Thus, we already have the key… Accuracy in sugar concentration is important in preserved fruit because sugar itself is the preservative. To be effective in this role, sugar content must be high enough in relation to the final weight of the product. Sugar acts as salt does in food preservation: inhibiting microbial growth after a process of heating at high temperature. (If you are interested in approaching the subject in depth, read about the role of sugar in food preservation in the renowned North American scientific magazine Scientific American).

For non-experts, it is interesting to know the way in which a high sugar concentration inhibits microbial growth in food: actually, sugar kills bacteria and mould letting them die of thirst. That is because water is very good at attracting water in a process called “osmosis”. Thus, the importance of sugar concentration standards for different kinds of preserved fruit.

On the other hand, you would do well to ask yourself why you are warned to refrigerate preserved fruit once the bottle has been opened. The reason is that every tiny drop of water that drips on the surface of fruit jam in an opened bottle (e.g. the condensed water under the lid) might become the ideal breeding ground for mould). It is essential refrigerating fruit jams, jellies and fruits in syrup once the bottle has been unsealed.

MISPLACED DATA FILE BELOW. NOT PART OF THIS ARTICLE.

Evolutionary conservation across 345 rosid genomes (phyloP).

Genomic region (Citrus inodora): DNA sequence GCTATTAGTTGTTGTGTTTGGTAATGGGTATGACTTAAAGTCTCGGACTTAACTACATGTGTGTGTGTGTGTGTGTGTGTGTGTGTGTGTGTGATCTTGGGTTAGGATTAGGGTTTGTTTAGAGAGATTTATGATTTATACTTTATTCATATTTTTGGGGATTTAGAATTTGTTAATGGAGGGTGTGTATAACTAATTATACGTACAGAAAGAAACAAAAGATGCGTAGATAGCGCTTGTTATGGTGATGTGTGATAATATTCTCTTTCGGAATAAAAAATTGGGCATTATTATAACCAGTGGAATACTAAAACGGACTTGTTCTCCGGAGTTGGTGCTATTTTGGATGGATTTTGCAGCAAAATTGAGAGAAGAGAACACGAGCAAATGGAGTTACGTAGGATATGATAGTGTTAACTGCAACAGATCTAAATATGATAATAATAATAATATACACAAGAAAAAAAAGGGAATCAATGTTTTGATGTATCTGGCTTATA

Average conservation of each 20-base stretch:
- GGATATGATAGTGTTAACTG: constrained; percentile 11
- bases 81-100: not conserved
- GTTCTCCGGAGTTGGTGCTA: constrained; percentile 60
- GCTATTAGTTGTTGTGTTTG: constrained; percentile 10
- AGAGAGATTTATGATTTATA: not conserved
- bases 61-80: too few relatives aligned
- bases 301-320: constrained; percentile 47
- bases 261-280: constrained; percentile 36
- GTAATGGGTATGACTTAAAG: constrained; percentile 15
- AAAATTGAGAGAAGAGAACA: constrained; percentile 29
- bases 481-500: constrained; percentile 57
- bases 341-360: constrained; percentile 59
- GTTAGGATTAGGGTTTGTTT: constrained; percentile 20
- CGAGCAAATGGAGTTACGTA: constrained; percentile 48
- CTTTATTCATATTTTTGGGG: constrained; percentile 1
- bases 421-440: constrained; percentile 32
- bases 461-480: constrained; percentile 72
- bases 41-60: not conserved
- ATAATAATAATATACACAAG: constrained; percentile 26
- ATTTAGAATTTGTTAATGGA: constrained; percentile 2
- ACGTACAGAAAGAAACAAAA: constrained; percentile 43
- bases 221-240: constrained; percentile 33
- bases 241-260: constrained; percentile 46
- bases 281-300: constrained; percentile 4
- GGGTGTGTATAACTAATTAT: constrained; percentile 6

How are degrees Brix in preserved fruit measured?

A type of microscope called refractometer is the device used for measuring degrees Brix in preserved fruit. This precision instrument measures the refraction of light in the fruit juice, in such a way that the greater the sugar content, the higher the refraction angle is.

The refractometer was invented by the German physician, optician, entrepreneur and social reformist Karl Abbé, who worked with Carl Zeiss, the famous designer of one of the most valued optics in the world, still used nowadays for microscopes, photographic cameras and so on.

Let us learn something more! Degrees Brix in fresh fruit…

There are different factors that may condition degrees Brix in fresh fruit. They are the following:

Degrees Brix in preserved fruit and fresh fruit are measured with a refractometer.

  • Seeds varieties.
  • Testing on fruit trees and time of day.
  • Climate (sunlight exposure, temperature and relative humidity).
  • Soil and irrigation methods.
  • Fertilisers and salinity of irrigation water.
  • Harvest timing.

Al those constraints may influx the degrees Brix of fresh fruit, and they take an important role in  advancing the Brix scale reached in determined areas when fruit achieves its optimum ripening.

Quality and food safety in Lazaya

Conservas Lazaya has made the commitment to quality of preserved fruit the core of its corporate culture. We grow, process and package fruit from our own plantations in Aragon (Spain). Degrees Brix are in the basis of our daily life: we select the cropping season when fruit is in the optimum level to be processed. Our manufacturing processes fulfil the food quality and safety guidelines based on Hazard Analysis and Critical Control Points (HACCP). We also have prestigious certificates such as ISO 9001, ISO 22000 and IFS. Any preserved fruit made in Lazaya’s facilities has the seal of the best quality.